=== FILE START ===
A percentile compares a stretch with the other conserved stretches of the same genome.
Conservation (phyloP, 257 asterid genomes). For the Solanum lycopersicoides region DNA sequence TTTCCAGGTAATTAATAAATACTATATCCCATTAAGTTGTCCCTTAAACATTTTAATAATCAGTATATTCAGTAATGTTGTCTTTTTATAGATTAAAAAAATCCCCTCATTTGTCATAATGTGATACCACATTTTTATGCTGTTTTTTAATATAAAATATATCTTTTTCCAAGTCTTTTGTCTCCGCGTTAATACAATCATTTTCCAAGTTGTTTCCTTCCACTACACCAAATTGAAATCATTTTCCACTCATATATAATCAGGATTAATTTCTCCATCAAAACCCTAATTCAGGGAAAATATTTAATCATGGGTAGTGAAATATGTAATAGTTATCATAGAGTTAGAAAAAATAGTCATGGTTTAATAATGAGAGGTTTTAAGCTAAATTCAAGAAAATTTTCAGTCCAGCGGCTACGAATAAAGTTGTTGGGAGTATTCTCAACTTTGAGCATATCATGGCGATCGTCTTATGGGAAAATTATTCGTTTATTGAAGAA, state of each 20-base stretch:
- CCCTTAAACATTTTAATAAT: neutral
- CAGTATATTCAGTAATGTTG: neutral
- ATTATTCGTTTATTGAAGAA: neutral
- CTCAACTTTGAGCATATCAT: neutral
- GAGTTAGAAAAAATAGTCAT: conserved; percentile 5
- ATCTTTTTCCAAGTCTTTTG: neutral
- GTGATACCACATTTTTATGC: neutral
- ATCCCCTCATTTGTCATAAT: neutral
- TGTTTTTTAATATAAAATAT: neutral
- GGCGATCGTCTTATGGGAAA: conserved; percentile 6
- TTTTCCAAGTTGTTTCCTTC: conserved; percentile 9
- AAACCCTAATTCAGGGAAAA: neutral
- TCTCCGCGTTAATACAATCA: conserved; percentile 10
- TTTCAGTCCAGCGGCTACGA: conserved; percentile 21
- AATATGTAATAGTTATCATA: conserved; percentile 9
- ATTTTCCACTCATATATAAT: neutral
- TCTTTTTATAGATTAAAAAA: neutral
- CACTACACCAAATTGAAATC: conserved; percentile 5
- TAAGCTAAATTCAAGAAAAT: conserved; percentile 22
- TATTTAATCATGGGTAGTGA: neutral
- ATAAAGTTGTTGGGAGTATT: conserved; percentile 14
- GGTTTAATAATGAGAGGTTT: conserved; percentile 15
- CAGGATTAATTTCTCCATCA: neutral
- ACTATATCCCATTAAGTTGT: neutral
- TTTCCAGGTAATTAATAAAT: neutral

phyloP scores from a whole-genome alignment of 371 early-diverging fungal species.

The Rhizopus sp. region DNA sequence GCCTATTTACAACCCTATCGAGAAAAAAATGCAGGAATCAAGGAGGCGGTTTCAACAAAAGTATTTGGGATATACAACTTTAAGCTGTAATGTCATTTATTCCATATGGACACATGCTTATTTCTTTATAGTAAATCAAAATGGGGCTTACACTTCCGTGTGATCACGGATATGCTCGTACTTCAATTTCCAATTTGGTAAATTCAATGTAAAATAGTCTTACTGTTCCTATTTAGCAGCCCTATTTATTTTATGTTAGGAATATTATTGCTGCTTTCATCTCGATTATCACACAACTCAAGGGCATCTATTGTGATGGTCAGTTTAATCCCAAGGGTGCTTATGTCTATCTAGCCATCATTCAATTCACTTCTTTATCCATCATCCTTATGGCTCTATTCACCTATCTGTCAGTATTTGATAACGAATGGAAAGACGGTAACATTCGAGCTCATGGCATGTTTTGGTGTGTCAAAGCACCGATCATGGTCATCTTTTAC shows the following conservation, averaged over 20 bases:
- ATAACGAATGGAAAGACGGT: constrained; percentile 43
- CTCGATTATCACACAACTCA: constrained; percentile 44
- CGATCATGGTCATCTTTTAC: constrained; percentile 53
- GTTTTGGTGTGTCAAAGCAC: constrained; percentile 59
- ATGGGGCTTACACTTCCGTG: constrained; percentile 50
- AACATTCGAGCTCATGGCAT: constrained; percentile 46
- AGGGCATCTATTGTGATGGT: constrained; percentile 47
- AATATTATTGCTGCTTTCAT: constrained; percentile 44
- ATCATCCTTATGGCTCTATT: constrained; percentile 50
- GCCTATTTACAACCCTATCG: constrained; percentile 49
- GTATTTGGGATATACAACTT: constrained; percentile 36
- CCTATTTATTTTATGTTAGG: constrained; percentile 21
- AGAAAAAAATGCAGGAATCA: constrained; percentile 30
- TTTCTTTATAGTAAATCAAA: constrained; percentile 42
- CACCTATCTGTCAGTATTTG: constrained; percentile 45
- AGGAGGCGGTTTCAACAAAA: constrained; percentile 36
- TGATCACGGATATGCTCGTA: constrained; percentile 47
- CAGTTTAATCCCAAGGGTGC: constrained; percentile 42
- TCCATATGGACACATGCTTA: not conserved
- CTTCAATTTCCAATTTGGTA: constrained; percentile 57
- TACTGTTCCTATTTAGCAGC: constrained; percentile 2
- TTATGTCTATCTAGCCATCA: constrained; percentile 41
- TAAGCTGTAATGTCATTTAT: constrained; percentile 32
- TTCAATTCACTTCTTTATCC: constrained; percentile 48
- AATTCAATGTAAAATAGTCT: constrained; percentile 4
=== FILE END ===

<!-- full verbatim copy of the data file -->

A percentile compares a stretch with the other conserved stretches of the same genome.
Conservation (phyloP, 257 asterid genomes). For the Solanum lycopersicoides region DNA sequence TTTCCAGGTAATTAATAAATACTATATCCCATTAAGTTGTCCCTTAAACATTTTAATAATCAGTATATTCAGTAATGTTGTCTTTTTATAGATTAAAAAAATCCCCTCATTTGTCATAATGTGATACCACATTTTTATGCTGTTTTTTAATATAAAATATATCTTTTTCCAAGTCTTTTGTCTCCGCGTTAATACAATCATTTTCCAAGTTGTTTCCTTCCACTACACCAAATTGAAATCATTTTCCACTCATATATAATCAGGATTAATTTCTCCATCAAAACCCTAATTCAGGGAAAATATTTAATCATGGGTAGTGAAATATGTAATAGTTATCATAGAGTTAGAAAAAATAGTCATGGTTTAATAATGAGAGGTTTTAAGCTAAATTCAAGAAAATTTTCAGTCCAGCGGCTACGAATAAAGTTGTTGGGAGTATTCTCAACTTTGAGCATATCATGGCGATCGTCTTATGGGAAAATTATTCGTTTATTGAAGAA, state of each 20-base stretch:
- CCCTTAAACATTTTAATAAT: neutral
- CAGTATATTCAGTAATGTTG: neutral
- ATTATTCGTTTATTGAAGAA: neutral
- CTCAACTTTGAGCATATCAT: neutral
- GAGTTAGAAAAAATAGTCAT: conserved; percentile 5
- ATCTTTTTCCAAGTCTTTTG: neutral
- GTGATACCACATTTTTATGC: neutral
- ATCCCCTCATTTGTCATAAT: neutral
- TGTTTTTTAATATAAAATAT: neutral
- GGCGATCGTCTTATGGGAAA: conserved; percentile 6
- TTTTCCAAGTTGTTTCCTTC: conserved; percentile 9
- AAACCCTAATTCAGGGAAAA: neutral
- TCTCCGCGTTAATACAATCA: conserved; percentile 10
- TTTCAGTCCAGCGGCTACGA: conserved; percentile 21
- AATATGTAATAGTTATCATA: conserved; percentile 9
- ATTTTCCACTCATATATAAT: neutral
- TCTTTTTATAGATTAAAAAA: neutral
- CACTACACCAAATTGAAATC: conserved; percentile 5
- TAAGCTAAATTCAAGAAAAT: conserved; percentile 22
- TATTTAATCATGGGTAGTGA: neutral
- ATAAAGTTGTTGGGAGTATT: conserved; percentile 14
- GGTTTAATAATGAGAGGTTT: conserved; percentile 15
- CAGGATTAATTTCTCCATCA: neutral
- ACTATATCCCATTAAGTTGT: neutral
- TTTCCAGGTAATTAATAAAT: neutral

phyloP scores from a whole-genome alignment of 371 early-diverging fungal species.

The Rhizopus sp. region DNA sequence GCCTATTTACAACCCTATCGAGAAAAAAATGCAGGAATCAAGGAGGCGGTTTCAACAAAAGTATTTGGGATATACAACTTTAAGCTGTAATGTCATTTATTCCATATGGACACATGCTTATTTCTTTATAGTAAATCAAAATGGGGCTTACACTTCCGTGTGATCACGGATATGCTCGTACTTCAATTTCCAATTTGGTAAATTCAATGTAAAATAGTCTTACTGTTCCTATTTAGCAGCCCTATTTATTTTATGTTAGGAATATTATTGCTGCTTTCATCTCGATTATCACACAACTCAAGGGCATCTATTGTGATGGTCAGTTTAATCCCAAGGGTGCTTATGTCTATCTAGCCATCATTCAATTCACTTCTTTATCCATCATCCTTATGGCTCTATTCACCTATCTGTCAGTATTTGATAACGAATGGAAAGACGGTAACATTCGAGCTCATGGCATGTTTTGGTGTGTCAAAGCACCGATCATGGTCATCTTTTAC shows the following conservation, averaged over 20 bases:
- ATAACGAATGGAAAGACGGT: constrained; percentile 43
- CTCGATTATCACACAACTCA: constrained; percentile 44
- CGATCATGGTCATCTTTTAC: constrained; percentile 53
- GTTTTGGTGTGTCAAAGCAC: constrained; percentile 59
- ATGGGGCTTACACTTCCGTG: constrained; percentile 50
- AACATTCGAGCTCATGGCAT: constrained; percentile 46
- AGGGCATCTATTGTGATGGT: constrained; percentile 47
- AATATTATTGCTGCTTTCAT: constrained; percentile 44
- ATCATCCTTATGGCTCTATT: constrained; percentile 50
- GCCTATTTACAACCCTATCG: constrained; percentile 49
- GTATTTGGGATATACAACTT: constrained; percentile 36
- CCTATTTATTTTATGTTAGG: constrained; percentile 21
- AGAAAAAAATGCAGGAATCA: constrained; percentile 30
- TTTCTTTATAGTAAATCAAA: constrained; percentile 42
- CACCTATCTGTCAGTATTTG: constrained; percentile 45
- AGGAGGCGGTTTCAACAAAA: constrained; percentile 36
- TGATCACGGATATGCTCGTA: constrained; percentile 47
- CAGTTTAATCCCAAGGGTGC: constrained; percentile 42
- TCCATATGGACACATGCTTA: not conserved
- CTTCAATTTCCAATTTGGTA: constrained; percentile 57
- TACTGTTCCTATTTAGCAGC: constrained; percentile 2
- TTATGTCTATCTAGCCATCA: constrained; percentile 41
- TAAGCTGTAATGTCATTTAT: constrained; percentile 32
- TTCAATTCACTTCTTTATCC: constrained; percentile 48
- AATTCAATGTAAAATAGTCT: constrained; percentile 4